During freshman year of high school I attended West Windsor-Plainsboro (WW-P) High School South in Princeton Junction, New Jersey. It is located just a few miles from Princeton, college town of Princeton University since 1756. WW-P South is surrounded by many academic institutions including the Institute for Advanced Study, Westminster Choir College, Princeton Theological Seminary, and the Educational Testing Service (ETS), along with other top ranking public and private schools in the nation.
One of the few things I distinctly remember is that my fellow students were some of the most academically driven and motivated people I have ever known. In 2013, WW-P South was ranked eighth in the state–and first in New Jersey– among non-magnet school by U.S. News & World Report. They have reported that 70% of student body participate in the AP® exams and above 93% of student body are classified proficient or above proficient on both mathematics and language arts literacy. And although it’s only a stereotype that Asians are more academically driven, I wasn’t surprised when I found out that 45% of student body is composed of Asians.
I still keep in touch with many people from the school, and many now attend either Ivy Leagues or other top ranking colleges in the states. This might be a result of the extra-curricular activities offered at WW-P South. Most students were part of one or multiple clubs and extra-curricular groups. There was a club for everyone, from sports clubs such as fencing and indoor/outdoor running clubs to multi-cultural clubs such as Chinese and Korean clubs.
Also, out of three high schools I attended, WW-P South had the most diverse and affluent music program. In terms of choirs, there were two large ensembles: Chorale, a non-auditioned freshman ensemble, and Concert Choir, an auditioned ensemble for sophomores and upperclassmen. There were also three extracurricular ensembles open to non-freshmen: Out of the Blue, a mixed a cappella ensemble, Tickled Pink, female a cappella ensemble, and Noteworthy, male a cappella ensemble. The year I was there, I was the tenor section leader of the Chorale, so I led sectionals to prepare for seasonal concerts and performances such as the annual silent auction concert and the biennial abroad tour. Although I was at WW-P South for a short period, I got to perform major works such as R.V. William’s Dona Nobis Pacem and Gilbert and Sullivan’s H.M.S. Pinafore. Ever since I left school, the Concert Choir has performed at venues such as Carnegie Hall, Schloss Esterházy and the Mozarteum in Salzburg, Austria. In short, the music program at WW-P South is upscale.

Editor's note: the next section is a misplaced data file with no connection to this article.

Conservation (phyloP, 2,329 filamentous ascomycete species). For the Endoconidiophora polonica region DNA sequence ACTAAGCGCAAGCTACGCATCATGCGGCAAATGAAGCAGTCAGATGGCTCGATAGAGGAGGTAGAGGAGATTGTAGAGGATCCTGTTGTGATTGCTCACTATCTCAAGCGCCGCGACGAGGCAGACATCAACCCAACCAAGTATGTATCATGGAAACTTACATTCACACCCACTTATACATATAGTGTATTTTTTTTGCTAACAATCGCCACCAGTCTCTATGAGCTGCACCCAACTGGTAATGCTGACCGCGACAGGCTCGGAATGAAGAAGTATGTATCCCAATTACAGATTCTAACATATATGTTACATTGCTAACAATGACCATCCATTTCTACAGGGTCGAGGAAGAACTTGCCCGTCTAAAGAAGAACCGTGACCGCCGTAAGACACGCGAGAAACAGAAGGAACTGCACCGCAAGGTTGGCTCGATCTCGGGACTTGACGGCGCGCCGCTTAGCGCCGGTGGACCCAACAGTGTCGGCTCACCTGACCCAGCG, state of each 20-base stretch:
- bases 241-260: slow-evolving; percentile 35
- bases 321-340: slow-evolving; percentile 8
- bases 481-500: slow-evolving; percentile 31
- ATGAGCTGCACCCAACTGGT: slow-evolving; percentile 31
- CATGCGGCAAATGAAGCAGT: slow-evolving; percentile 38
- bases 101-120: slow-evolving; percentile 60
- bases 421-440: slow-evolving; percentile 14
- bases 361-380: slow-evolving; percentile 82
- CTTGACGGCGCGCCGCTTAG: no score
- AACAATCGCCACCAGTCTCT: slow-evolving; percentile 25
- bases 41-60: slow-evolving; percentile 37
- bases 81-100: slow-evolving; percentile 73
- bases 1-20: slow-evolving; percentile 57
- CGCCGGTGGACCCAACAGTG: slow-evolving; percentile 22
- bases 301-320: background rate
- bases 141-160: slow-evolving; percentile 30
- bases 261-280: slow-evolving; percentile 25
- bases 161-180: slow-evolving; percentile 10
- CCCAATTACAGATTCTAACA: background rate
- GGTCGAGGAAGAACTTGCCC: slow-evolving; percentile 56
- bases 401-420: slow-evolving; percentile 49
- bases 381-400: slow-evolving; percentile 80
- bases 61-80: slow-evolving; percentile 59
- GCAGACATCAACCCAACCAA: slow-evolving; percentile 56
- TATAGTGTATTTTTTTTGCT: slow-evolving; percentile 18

With this in mind, as a student currently majoring in Music Education, I’m curious to learn more about the music curriculum at WW-P South and the advantages or difficulties of teaching at such an academically and financially affluent school. Since 2002, Mrs. Janice Chapin, an alumnus of Westminster Choir College, has been the director of choirs at WW-P South. I will be interviewing her to discuss the music curriculum of the school and her hopes and goals as a music educator.